To draw and to paint is to live. For me its like breathing.
Ever since his art was exhibited at the Denver Art Museum in 1976 with shows following in New York, Vancouver, and Sacramento, Tom X has emerged as one of the great American painters of our age.
During the seventies, Tom X explored figurative distortions and perspective in large pastel paintings on canvas. His pastels can rightfully be called paintings because he uses the same sophisticated processes to prepare his canvases as the masters of the great European tradition of painters from the fourteenth century on. The underpainting for his large canvases is meant to last for centuries.
While living in New York, Tom X created works that he calls Beach scenes, dimensional figures, musicians, clowns and nudes within an ideal, formally reduced landscape with stark colors. The bodies of these figures are distorted in a way that enhances their expression and lends an atmosphere of otherworldliness to the image. Paintings from this period are to be found in major collections in Europe and the United States.
In the late seventies, Tom X went into a Cubist phase, taking on the task of exploring form and space where Braque, Picasso, Delaunay and Duchamp had discontinued their experiments. He has shown with great artistic skill and profound aesthetic vigor that the questions which arose at the beginning of our century are far from settled. He is proof of the dynamic answers worthy of exploration today. The cubist experiments of Tom X reached an aesthetic height with his 1989 bronze sculpture, The Jester, which is a striking proof of the validity of cubist concepts in contemporary art.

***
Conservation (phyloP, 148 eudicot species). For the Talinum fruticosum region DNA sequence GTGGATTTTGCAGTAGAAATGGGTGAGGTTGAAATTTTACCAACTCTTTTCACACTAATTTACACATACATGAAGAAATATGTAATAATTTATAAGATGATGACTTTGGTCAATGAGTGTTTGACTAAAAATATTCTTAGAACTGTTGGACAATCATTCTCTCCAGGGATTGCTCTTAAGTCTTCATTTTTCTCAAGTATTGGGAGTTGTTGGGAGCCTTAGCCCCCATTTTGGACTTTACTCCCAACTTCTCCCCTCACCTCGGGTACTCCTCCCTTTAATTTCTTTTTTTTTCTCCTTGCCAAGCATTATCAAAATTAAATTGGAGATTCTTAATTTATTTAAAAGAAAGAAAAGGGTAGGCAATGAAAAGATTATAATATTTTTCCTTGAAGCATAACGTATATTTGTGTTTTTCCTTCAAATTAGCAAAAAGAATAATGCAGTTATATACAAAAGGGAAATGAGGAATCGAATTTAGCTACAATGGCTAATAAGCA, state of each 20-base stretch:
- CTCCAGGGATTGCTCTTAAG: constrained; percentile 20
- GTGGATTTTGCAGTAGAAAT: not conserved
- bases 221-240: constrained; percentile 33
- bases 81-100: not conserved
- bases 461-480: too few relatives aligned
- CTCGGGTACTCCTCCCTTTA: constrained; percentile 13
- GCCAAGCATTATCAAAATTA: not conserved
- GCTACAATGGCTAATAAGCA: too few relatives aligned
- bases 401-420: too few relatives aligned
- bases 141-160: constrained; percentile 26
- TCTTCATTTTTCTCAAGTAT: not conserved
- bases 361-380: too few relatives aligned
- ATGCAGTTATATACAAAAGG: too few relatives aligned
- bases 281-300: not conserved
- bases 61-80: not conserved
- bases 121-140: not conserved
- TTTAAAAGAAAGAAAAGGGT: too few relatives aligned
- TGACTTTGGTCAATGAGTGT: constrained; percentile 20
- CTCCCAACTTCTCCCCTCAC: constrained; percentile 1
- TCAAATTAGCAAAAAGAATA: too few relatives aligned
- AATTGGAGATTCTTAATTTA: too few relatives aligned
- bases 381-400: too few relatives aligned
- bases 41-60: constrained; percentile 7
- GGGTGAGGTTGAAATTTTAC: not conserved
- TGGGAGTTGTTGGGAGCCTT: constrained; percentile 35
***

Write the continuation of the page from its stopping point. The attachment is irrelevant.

During the eighties, Tom X also ventured into the area of printmaking. Starting with woodblocks and linocuts in various colors, he worked his way to the very sophisticated reductive silkscreen process he uses today. Thus he is able to pull small series of silkscreen prints that are of an exceptional standard, putting Heidelberg Editions International in line with the great American fine art printmakers of the twentieth century such as Gemini G.E.L. and Tamarind.
The silkscreen prints of this series project a dark mood, reminiscent of German Expressionist Erich Heckels woodblock prints or the stained glass master and fine artist, George Rouault. Tom X took up residence in Los Angeles a few years ago where he continues to paint in guerilla fashion, often setting up studio on any corner that suits him. He maintains a close connection with the Grass Valley Graphics Group with whom he regularly exhibits.
Tom X, well-known in the United States and Europe, offers bold, contrasting multiplanar works. Emerging from his recession art period where he produced dramatic black and white works on paper, Tom X has turned to color with vigor.
Noted for strong, uncompromising figures, his art vibrates with relentless energy and wry mastery of line and color.
Tom Xs current work demonstrates remarkable maturity in both technique and sensibility. This is not surprising in an artist who has spent years perfecting his line, with reference to classical Greek sculpture, European master drawing and oriental sumi-e painting.
He went on to research aesthetic questions raised by both cubism and expressionism, and his work constantly pushes the boundaries and provides an original synthesis of tradition with a post-modernist outlook.
His most current efforts, still evocative of Rouaults colorful figures with heavy black lines, are electrifying. Tom X uses the reductionist principle of magnification to restrict his field of vision and amplify it with extreme close-ups.
He is collected by many actors, rock stars and musicians, including Grace Jones, and Diahann Carroll.